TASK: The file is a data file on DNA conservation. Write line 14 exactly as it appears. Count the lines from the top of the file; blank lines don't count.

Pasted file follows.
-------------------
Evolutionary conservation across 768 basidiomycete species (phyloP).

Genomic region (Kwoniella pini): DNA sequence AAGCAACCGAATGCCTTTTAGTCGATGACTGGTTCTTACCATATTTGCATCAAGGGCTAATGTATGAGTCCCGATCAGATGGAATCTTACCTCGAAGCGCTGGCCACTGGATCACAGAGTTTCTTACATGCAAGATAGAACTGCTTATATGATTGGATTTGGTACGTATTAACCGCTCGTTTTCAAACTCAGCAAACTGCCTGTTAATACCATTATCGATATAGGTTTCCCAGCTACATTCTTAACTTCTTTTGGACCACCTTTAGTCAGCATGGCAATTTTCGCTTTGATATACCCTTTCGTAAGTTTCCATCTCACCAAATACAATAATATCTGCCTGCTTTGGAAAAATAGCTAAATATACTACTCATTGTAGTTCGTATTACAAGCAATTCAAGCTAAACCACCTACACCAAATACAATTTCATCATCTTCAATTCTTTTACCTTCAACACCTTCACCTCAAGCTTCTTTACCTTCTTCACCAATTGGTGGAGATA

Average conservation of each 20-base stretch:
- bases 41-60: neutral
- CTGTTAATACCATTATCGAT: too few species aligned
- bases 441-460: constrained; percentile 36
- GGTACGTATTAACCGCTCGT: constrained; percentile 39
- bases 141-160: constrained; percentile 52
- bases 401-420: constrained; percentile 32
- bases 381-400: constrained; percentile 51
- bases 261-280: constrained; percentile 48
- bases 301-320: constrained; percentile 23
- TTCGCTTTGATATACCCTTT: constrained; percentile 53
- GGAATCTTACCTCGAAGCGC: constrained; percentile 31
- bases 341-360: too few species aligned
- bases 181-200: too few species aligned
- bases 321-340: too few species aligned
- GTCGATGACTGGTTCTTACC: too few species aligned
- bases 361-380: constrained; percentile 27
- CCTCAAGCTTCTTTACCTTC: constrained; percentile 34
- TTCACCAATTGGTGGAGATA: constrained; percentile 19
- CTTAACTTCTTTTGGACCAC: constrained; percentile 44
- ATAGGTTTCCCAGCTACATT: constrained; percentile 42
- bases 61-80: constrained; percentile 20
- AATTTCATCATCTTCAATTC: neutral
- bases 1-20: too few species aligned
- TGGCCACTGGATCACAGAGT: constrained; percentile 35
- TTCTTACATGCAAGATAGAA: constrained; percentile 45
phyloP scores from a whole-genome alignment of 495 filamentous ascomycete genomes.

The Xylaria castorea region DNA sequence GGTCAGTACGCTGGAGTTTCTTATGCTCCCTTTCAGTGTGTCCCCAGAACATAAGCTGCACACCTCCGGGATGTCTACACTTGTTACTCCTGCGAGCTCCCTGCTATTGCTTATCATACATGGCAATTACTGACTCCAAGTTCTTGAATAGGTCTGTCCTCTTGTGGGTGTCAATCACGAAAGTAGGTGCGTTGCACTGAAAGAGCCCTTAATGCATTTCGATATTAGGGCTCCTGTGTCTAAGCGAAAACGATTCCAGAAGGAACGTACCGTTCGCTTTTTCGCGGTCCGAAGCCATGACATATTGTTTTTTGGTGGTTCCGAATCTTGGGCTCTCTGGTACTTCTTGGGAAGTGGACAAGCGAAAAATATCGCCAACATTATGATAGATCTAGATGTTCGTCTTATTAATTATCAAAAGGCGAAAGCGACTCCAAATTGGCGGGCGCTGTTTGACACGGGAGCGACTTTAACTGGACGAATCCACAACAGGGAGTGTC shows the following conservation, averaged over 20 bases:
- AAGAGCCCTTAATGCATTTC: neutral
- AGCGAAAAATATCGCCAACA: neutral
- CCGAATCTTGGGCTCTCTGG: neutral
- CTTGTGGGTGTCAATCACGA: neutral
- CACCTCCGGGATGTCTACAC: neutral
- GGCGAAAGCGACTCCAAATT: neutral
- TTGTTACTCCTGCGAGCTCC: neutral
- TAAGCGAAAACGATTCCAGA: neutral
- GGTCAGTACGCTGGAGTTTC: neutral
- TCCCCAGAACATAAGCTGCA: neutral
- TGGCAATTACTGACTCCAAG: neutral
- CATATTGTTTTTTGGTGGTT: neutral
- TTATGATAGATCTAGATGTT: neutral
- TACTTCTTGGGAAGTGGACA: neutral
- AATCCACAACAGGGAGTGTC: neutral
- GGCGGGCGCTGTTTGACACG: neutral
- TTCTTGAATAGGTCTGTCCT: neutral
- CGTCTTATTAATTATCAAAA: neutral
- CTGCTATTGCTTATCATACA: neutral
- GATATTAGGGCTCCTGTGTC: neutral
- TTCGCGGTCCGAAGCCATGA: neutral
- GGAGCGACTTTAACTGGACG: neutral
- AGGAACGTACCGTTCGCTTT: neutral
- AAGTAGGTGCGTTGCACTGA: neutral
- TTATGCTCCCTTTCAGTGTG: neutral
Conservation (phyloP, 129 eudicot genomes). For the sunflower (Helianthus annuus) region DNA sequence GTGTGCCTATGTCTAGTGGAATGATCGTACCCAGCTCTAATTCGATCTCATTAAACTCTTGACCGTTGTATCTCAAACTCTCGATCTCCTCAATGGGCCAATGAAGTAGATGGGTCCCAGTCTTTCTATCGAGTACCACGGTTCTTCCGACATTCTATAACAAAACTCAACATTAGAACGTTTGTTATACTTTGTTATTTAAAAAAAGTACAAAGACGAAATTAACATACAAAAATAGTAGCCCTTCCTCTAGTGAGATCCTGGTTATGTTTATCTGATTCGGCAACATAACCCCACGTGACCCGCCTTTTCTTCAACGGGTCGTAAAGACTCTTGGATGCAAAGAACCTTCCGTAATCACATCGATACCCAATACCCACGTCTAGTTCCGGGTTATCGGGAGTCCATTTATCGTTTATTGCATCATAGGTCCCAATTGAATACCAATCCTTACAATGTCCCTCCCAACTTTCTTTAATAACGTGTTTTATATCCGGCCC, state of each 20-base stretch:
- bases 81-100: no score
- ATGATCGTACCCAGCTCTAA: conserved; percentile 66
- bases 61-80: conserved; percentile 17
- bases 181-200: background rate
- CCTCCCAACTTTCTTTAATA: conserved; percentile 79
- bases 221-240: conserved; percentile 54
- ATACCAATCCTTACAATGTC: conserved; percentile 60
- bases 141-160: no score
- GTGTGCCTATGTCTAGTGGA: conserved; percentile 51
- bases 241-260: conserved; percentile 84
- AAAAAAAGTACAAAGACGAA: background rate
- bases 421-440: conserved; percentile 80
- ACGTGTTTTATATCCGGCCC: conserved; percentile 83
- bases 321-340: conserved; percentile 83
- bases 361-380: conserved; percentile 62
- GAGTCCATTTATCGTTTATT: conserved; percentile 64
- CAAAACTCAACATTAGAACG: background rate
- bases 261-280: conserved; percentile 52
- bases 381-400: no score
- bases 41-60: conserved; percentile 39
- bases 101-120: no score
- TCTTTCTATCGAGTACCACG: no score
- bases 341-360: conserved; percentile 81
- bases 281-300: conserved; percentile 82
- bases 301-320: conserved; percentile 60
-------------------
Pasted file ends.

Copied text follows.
- GGAATCTTACCTCGAAGCGC: constrained; percentile 31